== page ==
Food ” Dandelion
I’m all into dandelions these days. A year ago or so we joined a wild-flower-food-walk in the Netherlands (in Utrecht) and I recall blogging about it here as well. Later on I bought a small cooking book in french filled with recipes with dandelions and nettles and since then eating wild flowers has mostly been on the back of my mind but didn’t do anything actively with it. Then this week came and our grass filled up with yellow dandelions, not only our grass, but also our veggie garden. So I started looking at some blogs about getting rid of dandelions and the advise was simple: make the removal of the dandelions a win-win situation. Pick the plant and eat the root, leafs, flower and buds! Whuat, is that the best advise internet can give me?
I should tell you that I somehow always remember that dandelions are poisonous and that one can’t eat the flower because of the white milky substance that’s in it (aghum… *looks shamefully to the floor and wiggles right foot* because it was supposedly snake milk). I don’t know where or how I came up with that idea, it were either small children that came up with that and then when I asked my parents they maybe confirmed just to make sure I didn’t eat the plant. But now I know that dandelions are not poisonous – it was time – right – that somebody told me the truth?!
Anyhow, the leafs were kind of old of most of the dandelions and I believe the roots are also to be consumed a bit earlier in the process (before the flowers bloom), but there were a lot of flowers and flower buds for me to start picking them. And so I did, it was a dirty job, but somebody had to do it. If you are afraid of getting your hands dirty, some advise to wear gloves. I find that a bit too much, but it’s up to you. Advised amount of flowers? Strangely enough the internet loves to tell you that you need 400 of them. Yep, 400, you heard that right!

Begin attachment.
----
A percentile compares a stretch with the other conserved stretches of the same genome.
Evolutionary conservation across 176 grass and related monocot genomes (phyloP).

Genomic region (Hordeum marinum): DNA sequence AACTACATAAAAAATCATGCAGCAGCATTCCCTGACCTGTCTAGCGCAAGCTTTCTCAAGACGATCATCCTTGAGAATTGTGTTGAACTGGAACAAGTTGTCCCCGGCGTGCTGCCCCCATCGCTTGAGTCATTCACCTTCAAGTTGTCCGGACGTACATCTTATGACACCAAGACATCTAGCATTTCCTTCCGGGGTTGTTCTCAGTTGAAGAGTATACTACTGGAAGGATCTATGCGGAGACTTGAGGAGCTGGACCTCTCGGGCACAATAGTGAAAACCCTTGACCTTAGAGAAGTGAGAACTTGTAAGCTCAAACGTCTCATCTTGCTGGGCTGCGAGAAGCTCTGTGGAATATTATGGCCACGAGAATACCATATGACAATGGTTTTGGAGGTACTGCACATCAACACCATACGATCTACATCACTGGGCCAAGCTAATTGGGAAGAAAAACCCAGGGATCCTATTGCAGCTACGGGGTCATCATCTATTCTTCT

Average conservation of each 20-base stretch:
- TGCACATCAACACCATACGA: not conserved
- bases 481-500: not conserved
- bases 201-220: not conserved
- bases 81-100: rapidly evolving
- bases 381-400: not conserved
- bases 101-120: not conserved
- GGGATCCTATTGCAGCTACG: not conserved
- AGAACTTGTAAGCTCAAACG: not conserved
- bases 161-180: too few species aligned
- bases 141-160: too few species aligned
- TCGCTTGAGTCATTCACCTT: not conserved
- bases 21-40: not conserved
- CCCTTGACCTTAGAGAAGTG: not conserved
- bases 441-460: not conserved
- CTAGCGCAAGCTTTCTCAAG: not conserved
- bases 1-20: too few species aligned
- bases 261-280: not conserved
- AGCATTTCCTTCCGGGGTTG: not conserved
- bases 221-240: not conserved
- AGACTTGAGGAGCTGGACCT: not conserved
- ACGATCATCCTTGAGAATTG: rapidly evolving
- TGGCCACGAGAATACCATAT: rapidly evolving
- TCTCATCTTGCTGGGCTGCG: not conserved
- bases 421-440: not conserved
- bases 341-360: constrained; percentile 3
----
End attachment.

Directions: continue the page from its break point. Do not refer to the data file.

The really dirty job only begins after you have picked the buds and flowers. You have to prepare them before they can be transformed into jam or capers. I spend a whole evening dividing the petals from the stems (like the last part of the artichokes when you are eating a cooked one). And then they had to dry in the sun for an hour. Then they had to be cooked with citrus fruits, cooled down for 24h and cooked up again (for hours) with some sugar to make real jelly out of it. A lot of work you might say for a bit of jam and some capers. And you might be right, but it’s fun to make something out of nothing. Out of something that you normally step on and don’t care about. Now that we are two days later I can say that the jam is done and the bud-capers are in their first salty bath. In three days I can remove them from there and start soaking them in vinegar and herbs for a few weeks.
I wanted to place both recipes on the blog. I will definitely do that for the capers when everything is done, but I have to try the jam first to see if it worked out. It looks a bit watery at the moment and I found so many conflicting and vague sources about the procedure, that I also can’t forward you to the best source to do this yourself. So if my jam worked out I’ll tell you what parts of which recipes I put together and how you can do it. The capers are quite easy, so if you make sure you collect all the below ingredients (dandelion buds, garlic, small jar, salt, tarragon, pepper, apple vinegar, dry beans). I’ll share everything with you in a few days, when the capers are going to be transferred to the sour bath. Hey and who knows, if it all tastes good, I don’t really have to get rid of them (the dandelions) this year.